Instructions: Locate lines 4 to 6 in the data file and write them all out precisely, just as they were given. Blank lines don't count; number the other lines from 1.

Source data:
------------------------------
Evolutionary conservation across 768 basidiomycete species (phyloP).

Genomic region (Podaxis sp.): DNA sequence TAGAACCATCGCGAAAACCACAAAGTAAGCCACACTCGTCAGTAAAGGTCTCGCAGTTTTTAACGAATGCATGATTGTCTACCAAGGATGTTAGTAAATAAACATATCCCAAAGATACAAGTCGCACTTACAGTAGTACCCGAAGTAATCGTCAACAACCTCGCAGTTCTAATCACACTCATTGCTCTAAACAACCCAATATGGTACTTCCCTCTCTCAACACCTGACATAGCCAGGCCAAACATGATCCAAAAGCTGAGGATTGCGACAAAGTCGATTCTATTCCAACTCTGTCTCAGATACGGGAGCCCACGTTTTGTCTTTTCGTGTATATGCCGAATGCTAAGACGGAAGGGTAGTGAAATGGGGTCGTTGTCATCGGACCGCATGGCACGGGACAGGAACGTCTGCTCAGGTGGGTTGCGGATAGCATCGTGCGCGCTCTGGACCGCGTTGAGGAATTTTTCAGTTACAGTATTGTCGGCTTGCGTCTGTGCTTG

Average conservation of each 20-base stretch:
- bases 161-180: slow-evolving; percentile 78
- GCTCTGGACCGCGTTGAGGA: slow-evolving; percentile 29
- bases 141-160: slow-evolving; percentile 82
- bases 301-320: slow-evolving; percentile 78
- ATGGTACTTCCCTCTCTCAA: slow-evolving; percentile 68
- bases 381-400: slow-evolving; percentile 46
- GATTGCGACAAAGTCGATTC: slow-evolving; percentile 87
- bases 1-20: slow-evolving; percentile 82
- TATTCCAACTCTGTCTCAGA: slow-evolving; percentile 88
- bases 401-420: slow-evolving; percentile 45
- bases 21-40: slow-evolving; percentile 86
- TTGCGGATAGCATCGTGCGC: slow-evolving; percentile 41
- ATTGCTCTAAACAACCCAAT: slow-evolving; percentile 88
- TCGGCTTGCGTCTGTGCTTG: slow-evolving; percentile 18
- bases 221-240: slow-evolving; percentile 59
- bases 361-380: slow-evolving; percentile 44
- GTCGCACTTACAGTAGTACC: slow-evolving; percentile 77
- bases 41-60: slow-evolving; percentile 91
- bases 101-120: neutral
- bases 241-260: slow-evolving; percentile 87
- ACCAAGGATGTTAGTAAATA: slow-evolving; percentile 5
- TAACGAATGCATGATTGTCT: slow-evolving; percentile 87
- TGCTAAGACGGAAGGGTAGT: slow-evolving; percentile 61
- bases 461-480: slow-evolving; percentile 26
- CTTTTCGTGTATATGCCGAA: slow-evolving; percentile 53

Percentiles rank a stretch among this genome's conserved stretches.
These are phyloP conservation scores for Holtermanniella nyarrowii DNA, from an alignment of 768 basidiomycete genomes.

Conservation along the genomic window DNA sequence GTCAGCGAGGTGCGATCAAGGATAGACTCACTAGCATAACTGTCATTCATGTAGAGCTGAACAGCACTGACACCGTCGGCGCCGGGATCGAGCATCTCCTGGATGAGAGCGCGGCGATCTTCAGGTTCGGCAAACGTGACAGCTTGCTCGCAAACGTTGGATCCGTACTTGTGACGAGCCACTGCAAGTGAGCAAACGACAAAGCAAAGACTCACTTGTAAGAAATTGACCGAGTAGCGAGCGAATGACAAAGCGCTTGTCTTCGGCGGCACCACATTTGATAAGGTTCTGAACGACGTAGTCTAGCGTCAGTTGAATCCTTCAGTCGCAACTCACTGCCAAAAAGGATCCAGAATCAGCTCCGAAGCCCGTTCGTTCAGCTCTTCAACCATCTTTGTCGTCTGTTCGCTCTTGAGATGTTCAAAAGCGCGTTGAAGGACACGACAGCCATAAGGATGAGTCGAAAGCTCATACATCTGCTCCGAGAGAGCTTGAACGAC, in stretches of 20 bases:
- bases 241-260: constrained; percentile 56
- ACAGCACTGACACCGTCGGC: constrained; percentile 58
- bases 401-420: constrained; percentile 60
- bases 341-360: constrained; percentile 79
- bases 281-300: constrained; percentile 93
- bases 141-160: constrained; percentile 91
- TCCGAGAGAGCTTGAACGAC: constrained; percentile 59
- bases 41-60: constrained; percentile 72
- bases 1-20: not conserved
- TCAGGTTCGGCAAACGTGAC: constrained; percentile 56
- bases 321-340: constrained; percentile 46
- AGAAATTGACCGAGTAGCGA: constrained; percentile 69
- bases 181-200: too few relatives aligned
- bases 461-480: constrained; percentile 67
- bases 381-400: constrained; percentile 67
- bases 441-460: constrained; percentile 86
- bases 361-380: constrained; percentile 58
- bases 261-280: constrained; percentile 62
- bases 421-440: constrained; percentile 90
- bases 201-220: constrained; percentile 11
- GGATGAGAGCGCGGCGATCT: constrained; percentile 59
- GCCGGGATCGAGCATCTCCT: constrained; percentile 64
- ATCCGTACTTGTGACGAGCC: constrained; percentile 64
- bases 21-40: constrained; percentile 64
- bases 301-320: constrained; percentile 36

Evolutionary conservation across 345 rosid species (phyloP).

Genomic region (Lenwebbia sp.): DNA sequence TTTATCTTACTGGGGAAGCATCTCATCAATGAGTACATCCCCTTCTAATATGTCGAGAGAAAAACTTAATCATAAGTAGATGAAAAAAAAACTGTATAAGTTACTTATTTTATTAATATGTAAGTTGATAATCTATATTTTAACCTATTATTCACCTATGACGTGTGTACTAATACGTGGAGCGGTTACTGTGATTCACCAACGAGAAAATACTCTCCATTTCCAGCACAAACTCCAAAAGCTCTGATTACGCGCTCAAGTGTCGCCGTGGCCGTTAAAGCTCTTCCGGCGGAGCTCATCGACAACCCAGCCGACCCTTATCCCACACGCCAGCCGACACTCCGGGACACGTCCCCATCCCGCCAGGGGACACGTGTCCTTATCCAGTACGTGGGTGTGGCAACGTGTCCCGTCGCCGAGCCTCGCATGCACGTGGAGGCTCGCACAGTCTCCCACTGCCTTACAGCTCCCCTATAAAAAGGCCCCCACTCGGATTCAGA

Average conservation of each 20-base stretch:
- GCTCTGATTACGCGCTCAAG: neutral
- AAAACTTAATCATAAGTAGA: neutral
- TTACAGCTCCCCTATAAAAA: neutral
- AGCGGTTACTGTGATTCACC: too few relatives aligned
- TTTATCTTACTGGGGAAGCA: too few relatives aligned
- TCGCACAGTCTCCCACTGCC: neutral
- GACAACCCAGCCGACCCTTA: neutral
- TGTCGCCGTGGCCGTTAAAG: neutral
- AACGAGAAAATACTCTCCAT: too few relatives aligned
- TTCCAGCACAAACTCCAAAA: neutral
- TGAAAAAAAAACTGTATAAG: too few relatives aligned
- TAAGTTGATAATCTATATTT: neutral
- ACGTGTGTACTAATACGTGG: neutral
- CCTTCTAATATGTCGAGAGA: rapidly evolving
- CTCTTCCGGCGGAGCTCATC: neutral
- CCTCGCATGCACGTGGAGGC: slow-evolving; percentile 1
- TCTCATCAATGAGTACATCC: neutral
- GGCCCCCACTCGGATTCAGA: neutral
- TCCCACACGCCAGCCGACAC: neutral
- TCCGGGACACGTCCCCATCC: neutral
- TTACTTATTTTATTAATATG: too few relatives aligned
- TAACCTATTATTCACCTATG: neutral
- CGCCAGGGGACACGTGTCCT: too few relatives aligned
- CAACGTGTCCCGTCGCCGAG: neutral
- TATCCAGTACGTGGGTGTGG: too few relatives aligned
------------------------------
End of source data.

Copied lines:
- bases 161-180: slow-evolving; percentile 78
- GCTCTGGACCGCGTTGAGGA: slow-evolving; percentile 29
- bases 141-160: slow-evolving; percentile 82